Camping for Two: Testing Relationships in the Tahoe BackcountryJuly 12th, 2014 By Adam Broderick
There’s no better way to test a relationship’s longevity than camping. Think you’re in love? Go camping together. You’ll either find out you’re indeed meant for each other or… well, you know, taking out a last-minute life insurance policy is always an option, too. Here are some of the Tahoe basin’s best couples camping spots, which my relationship has survived relatively unscathed.
This federally protected wilderness area sitting to the west of Lake Tahoe comes in just shy of 64,000 acres. It’s packed with peaks, lakes and numerous places to camp. We’re talking about backpacking here, so this is a good place to put optimum levels of relationship-testing stress on yourselves. If 30-pound packs aren’t enough to overcome the miles of serenity, here’s what you can do to make the journey a bit more trying: Start at night, in the rain. That’s what we did my first time backpacking. Fortunately, my better half had previously spent many a night in the backcountry under far worse conditions. Oh, you thought the female was the one you had to worry about in this story? That’s very sexist of you. Jokes aside, she wasn’t worried, so neither was I. The rain and darkness just made for a greater adventure.
When I woke the next morning, stepped out of our tent and got my first look at Lake Aloha, I knew I was somewhere special. We kept on the move and the next few days were a nonstop orgasm for my eyes. You could spend weeks out there without visiting every picturesque alpine lake. If you do choose to spend weeks in the backcountry, show your darling you care by bringing the Nemo Helio Pressure Shower. There’s nothing more luxurious in the backcountry than a hot, pressurized shower.
Rates for car camping are quickly approaching those of Motel 6. That’s probably why I feel like I’m about to give away the secret Indiana Jones fought the Army of the Dead for. Ready? You can camp for free in Tahoe. And I don’t mean sleeping in your minivan in a casino’s parking garage. I’m talking about quality campsites in a woodsy setting. But the only other clue I’m going to give you is that where I’m talking about is on the south side of the lake. I live on the north side. If things get rocky with your significant other while car camping, vacate that collapsing relationship of doom immediately. That’s what Indiana Jones would do.
Star Lake / Freel Peak
Freel Peak is the Tahoe basin’s tallest summit at 10,891 feet. And it’s a bit off the beaten path. My lady and I haven’t bagged it yet, but we will later this month. Our goal has never been to be the best at exercise, so we don’t need to prove anything by doing it in a day. The plan is to backpack in to Star Lake, which sits at the base of Freel’s neighbor, Jobs Sister. Leaving most of our gear at base camp, Freel should be easily conquered with a mellow day hike.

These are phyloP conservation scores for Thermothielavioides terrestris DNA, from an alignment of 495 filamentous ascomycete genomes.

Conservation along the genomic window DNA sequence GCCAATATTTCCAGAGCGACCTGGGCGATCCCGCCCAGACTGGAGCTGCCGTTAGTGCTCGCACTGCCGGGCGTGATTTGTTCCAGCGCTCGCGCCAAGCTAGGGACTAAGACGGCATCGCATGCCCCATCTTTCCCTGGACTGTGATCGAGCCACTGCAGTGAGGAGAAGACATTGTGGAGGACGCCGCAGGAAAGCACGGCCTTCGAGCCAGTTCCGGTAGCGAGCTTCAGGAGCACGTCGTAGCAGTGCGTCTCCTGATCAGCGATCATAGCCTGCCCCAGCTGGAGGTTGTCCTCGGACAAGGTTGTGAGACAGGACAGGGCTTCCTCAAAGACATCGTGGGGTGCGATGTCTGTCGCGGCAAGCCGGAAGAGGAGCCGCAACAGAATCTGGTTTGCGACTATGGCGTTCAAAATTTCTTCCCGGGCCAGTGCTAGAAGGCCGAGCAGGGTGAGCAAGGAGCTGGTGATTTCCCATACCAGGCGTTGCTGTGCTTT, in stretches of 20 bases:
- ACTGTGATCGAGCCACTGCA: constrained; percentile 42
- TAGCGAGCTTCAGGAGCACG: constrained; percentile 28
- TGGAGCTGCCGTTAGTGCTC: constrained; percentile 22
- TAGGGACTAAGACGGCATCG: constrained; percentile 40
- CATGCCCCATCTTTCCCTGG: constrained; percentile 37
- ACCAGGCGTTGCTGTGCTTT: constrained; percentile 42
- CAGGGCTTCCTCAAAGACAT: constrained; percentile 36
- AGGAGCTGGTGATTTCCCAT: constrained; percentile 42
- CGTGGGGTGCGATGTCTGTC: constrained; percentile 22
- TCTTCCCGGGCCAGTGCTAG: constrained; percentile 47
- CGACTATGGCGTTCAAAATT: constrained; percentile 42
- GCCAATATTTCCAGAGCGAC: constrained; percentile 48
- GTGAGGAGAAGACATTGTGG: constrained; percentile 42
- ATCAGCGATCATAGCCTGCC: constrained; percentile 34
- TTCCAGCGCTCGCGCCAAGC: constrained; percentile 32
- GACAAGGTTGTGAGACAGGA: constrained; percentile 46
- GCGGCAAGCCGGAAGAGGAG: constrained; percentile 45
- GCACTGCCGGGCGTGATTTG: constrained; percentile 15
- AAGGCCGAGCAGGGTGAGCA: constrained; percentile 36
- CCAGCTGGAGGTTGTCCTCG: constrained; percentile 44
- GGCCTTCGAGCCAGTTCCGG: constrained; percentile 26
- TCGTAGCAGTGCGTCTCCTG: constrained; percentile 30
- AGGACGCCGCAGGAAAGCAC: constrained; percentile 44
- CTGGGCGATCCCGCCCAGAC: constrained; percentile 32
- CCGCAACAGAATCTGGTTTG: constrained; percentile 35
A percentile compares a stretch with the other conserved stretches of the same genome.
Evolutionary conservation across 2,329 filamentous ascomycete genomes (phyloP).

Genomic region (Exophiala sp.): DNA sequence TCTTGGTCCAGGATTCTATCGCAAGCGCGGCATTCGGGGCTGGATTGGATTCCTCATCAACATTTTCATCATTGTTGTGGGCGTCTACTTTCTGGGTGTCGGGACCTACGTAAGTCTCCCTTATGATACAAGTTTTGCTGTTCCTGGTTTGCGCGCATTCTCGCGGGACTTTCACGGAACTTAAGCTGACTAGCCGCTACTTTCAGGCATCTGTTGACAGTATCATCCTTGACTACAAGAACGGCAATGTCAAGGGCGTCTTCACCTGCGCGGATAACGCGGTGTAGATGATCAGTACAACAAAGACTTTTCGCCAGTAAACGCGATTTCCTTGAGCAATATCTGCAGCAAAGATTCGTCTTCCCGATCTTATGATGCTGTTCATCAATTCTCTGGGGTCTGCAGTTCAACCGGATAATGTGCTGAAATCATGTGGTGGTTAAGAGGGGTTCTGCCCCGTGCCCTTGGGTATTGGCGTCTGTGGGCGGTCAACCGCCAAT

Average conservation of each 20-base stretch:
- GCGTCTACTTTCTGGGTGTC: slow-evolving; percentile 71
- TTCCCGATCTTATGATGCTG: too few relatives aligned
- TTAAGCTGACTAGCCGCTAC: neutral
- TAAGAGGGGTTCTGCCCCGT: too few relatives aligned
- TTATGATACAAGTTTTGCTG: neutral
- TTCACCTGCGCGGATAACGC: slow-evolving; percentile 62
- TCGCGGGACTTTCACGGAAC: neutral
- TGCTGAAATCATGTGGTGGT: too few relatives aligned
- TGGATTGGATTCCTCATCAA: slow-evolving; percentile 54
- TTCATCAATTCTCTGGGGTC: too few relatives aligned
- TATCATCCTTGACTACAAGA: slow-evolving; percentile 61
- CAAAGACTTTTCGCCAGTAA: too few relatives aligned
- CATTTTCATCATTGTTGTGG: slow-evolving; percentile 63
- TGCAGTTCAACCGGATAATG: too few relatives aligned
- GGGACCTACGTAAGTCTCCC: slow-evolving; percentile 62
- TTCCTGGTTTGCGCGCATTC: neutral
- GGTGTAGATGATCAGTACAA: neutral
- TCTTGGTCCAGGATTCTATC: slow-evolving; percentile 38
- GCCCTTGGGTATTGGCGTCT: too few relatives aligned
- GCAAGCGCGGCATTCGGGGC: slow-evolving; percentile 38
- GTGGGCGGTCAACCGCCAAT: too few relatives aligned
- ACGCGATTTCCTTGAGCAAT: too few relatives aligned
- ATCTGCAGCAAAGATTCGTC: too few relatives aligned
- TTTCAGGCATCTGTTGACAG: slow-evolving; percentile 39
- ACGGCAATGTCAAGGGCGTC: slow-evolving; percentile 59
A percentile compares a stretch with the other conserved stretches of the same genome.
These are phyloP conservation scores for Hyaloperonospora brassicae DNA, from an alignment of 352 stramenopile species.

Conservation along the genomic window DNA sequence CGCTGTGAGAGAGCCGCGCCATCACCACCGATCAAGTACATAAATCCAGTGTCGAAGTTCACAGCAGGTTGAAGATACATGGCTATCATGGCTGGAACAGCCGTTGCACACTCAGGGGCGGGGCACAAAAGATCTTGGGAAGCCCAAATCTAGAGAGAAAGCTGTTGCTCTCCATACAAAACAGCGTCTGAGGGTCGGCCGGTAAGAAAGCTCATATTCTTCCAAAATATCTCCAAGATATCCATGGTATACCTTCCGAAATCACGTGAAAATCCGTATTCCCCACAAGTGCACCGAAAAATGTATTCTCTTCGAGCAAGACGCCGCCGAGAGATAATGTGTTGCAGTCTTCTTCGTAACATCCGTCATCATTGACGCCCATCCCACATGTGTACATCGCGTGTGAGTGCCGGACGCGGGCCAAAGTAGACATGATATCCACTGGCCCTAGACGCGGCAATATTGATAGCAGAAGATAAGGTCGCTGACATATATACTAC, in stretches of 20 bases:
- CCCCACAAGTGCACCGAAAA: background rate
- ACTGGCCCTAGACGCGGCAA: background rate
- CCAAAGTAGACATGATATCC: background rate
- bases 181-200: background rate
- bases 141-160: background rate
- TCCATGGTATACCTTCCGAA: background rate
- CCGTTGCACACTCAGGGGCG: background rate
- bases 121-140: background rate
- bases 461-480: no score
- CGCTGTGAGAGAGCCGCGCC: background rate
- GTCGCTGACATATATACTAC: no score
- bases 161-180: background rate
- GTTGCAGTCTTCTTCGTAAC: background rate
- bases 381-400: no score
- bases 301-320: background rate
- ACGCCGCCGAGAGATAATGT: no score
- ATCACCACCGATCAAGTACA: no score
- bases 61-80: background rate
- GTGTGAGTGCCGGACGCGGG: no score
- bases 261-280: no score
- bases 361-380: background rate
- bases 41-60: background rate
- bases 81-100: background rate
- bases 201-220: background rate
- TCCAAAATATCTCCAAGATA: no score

The hike to Star Lake is actually the more challenging part of this trip, but you’ve got a few options. The shortest involves a miserable trudge up a long, steep, dirt Forest Service access road. We have a lot of experience with this route as it also accesses one of Tahoe’s less-trafficked mountain biking trails. If Freel sounds like a fun adventure for you and your special someone, this route would be a great way to ensure you never have to plan another trip again. Curious about the other options? Stop by Tahoe Mountain Sports and buy a map or a guide book. Or just Google it and add another relationship-risking variable to your foray into couples camping. Make wise choices here and you can probably get away with the romantic Nemo Tango Duo 2-person sleeping bag. Make poor choices and be ready to enjoy a bone-chilling night outside at 9,100 feet.
Getting attacked by bees is a great relationship building exercise. Especially when you’ve just completed the extremely challenging pedal in to Watson Lake on the Tahoe Rim Trail from highway 267 and are congratulating each other as you catch your first glimpse. You can cut your time at Watson Lake short by running from the bees, jumping back on your bike and immediately pedaling back out on this lovely uphill-both-ways trail–truth be told, it’s actually one of my favorites despite that experience–or, you can avoid all that by simply driving into Watson and camping there. The campsites happen to be on the opposite side of the lake from where the bee attack happened, so hopefully that gives you some level of comfort. Turns out it’s also a great place to film a super cheesy attempt at a humorous marketing video.
I’ve mentioned it before. D.L. Bliss is one of my favorite spots in Tahoe. This place has it all: hiking, bouldering, cliff jumping and a sandy beach. If those modern camping fees aren’t too much for your deep pockets, you should definitely check it out, but be sure to make a reservation in advance. If those overnight fees are too rich for your blood, you can also just make a day trip. One final note on D.L. Bliss State Park: Neither myself nor Tahoe Mountain Sports recommend letting your lover try the rope swing, unless you are indeed trying to get rid of them.
Need more info about camping around the lake? Check out the Tahoe info page on the TMS website.
Scott Johns is an adventure cinematographer, mountain biker and snowboarder living in Incline Village on the north shore of Lake Tahoe. When he’s not creating beautiful imagery for video, he’s out ripping singletrack or shredding big lines in his backyard that we call the Eastern Sierra Nevada. Here’s a photo of Scott’s girlfriend. We’ve got to thank her for being patient with Scott as he documents his adventures, and probably puts her through all sorts of hell doing so, in order to provide us with quality content.
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